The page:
My kitchen is pretty well equipped, in a typical kitchen kind of way. The usual stove and range; (mental note, clean bacon grease from bottom of stove so the fire alarm stops going off, and this is no longer necessary. Yes, that’s my fiancee waving an axe at the smoke detector to make it stop.)  plenty of counterspace, pots, pans, etc. Probably my most glaring deficiency (in the kitchen, goddamit) is my lack of a stand mixer. I imagine that one is going to literally hurt, since I’ll have to whisk by hand. It’s on the wedding registry though, so hey, maybe I’ll save the mixer-intensive stuff until after May.

Strangely, I don’t have a wire cooling rack. That one is pretty easy to rectify though, heck, they have them at the dollar store. I’m also missing a wooden spoon, because I broke it jamming plastic bags into a leather bottle I was making. Seriously, that happened.  I also don’t have a pastry bag, but again, that’s pretty easy to deal with, and I can probably put off the recipes with that as a requirement for later, anyway.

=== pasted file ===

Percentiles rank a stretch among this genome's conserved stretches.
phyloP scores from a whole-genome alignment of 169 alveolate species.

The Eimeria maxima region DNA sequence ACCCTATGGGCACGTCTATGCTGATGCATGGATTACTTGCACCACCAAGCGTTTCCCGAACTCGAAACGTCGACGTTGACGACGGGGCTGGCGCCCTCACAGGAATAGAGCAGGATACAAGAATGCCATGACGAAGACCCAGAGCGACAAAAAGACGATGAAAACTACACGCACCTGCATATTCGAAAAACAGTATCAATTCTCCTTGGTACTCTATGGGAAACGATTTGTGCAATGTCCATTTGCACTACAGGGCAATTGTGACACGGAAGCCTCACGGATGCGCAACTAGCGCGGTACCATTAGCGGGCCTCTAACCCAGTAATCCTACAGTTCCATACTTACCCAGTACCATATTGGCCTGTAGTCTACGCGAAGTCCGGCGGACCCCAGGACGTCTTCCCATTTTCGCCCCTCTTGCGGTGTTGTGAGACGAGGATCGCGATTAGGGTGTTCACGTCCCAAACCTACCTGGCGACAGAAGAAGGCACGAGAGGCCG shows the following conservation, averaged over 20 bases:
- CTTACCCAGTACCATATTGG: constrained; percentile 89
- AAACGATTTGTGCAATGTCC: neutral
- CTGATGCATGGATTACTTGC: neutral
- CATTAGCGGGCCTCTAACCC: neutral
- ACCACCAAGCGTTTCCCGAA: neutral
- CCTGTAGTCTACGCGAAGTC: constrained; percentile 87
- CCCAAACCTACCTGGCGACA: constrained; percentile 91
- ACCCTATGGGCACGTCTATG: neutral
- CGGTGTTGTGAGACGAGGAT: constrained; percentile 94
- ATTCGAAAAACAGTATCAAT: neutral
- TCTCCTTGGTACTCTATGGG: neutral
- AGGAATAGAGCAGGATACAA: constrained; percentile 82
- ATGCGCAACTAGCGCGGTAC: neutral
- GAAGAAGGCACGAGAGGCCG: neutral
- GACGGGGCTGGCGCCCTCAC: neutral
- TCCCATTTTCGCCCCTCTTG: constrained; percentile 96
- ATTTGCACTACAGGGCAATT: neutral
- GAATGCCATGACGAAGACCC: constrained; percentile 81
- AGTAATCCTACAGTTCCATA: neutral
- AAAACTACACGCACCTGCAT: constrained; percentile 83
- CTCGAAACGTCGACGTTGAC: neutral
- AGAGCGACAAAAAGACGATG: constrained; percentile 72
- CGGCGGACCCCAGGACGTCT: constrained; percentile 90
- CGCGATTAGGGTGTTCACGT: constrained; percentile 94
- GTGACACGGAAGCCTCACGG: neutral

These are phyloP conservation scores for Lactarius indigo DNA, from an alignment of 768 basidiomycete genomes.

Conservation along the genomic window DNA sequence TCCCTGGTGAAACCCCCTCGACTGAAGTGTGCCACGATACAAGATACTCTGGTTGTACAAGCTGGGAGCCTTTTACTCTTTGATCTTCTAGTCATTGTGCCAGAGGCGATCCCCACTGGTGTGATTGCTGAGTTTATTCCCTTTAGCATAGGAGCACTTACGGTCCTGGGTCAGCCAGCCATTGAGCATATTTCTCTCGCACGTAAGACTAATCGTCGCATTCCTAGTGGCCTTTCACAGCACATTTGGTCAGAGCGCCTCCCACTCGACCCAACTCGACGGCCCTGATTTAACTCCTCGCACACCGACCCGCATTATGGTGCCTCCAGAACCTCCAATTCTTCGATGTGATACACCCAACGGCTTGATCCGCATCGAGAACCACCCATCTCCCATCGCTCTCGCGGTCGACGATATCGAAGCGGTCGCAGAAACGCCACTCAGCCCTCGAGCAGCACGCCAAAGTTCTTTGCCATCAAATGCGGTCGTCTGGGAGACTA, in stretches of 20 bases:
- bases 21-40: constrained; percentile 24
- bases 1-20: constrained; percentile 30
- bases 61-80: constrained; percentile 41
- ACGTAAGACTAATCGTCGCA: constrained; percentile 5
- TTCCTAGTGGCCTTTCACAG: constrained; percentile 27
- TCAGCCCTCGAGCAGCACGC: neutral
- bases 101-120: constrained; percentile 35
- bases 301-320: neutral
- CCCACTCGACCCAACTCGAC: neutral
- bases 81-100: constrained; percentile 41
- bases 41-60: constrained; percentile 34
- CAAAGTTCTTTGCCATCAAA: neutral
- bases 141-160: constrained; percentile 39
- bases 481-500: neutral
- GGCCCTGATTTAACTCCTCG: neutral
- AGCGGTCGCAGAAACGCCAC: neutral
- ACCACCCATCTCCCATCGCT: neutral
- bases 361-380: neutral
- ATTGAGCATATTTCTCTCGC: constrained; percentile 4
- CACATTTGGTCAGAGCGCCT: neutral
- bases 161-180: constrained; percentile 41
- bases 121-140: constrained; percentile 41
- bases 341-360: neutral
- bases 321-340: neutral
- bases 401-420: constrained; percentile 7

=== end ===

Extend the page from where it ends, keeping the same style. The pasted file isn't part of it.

I note that one of the recipes will call for pheasant. Happily  my pal Nathan, over at Ikillit has discovered a nearby pheasant-hunting club, and the season starts relatively soon. We’re planning an epic expedition to hunt, kill, dress and cook our own pheasant, per your recipe. So technically that means a shotgun is a piece of kitchen equipment I’m missing. Somehow I imagine that you, Anthony Bourdain, would approve. You and Ted Nugent.

I think that’s it for equipment I’ll need, which is probably a relief to my crazy axe babe fiancee, who knows I tend to go a little nuts with hobbies, projects and equipment.

So let’s get fuckin’ cooking!


P.S. that f-bomb was totally obligatory. But I do feel obliged, you’re kind of a bastard that way, Chef.

Categories: Uncategorized

Another Fucking Food Blog

October 12, 2010 3 comments

Dear Anthony Bourdain;

I’ve talked about this project with my lovely fiancee, and she’s excited, too. Did I just start in media res? I think so, let me back up.  I’m going to cook every recipe from your book, “Les Halles Cookbook: Classic Bistro Cooking“, over the next year. I’m going to recruit assistants to taste, critique, eat and enjoy – but I’m going to cook every one of the 100+ recipes myself. I’m going to start with my first dinner on Monday, Nov 1st, and before we roll around to Nov. 1st, 2011, I’ll make everything you’ve got, even the weird stuff and the game recipes. You claim bistro style cooking is something any modestly skilled home cook can manage, and let me tell you, brother – I am a modestly skilled home cook!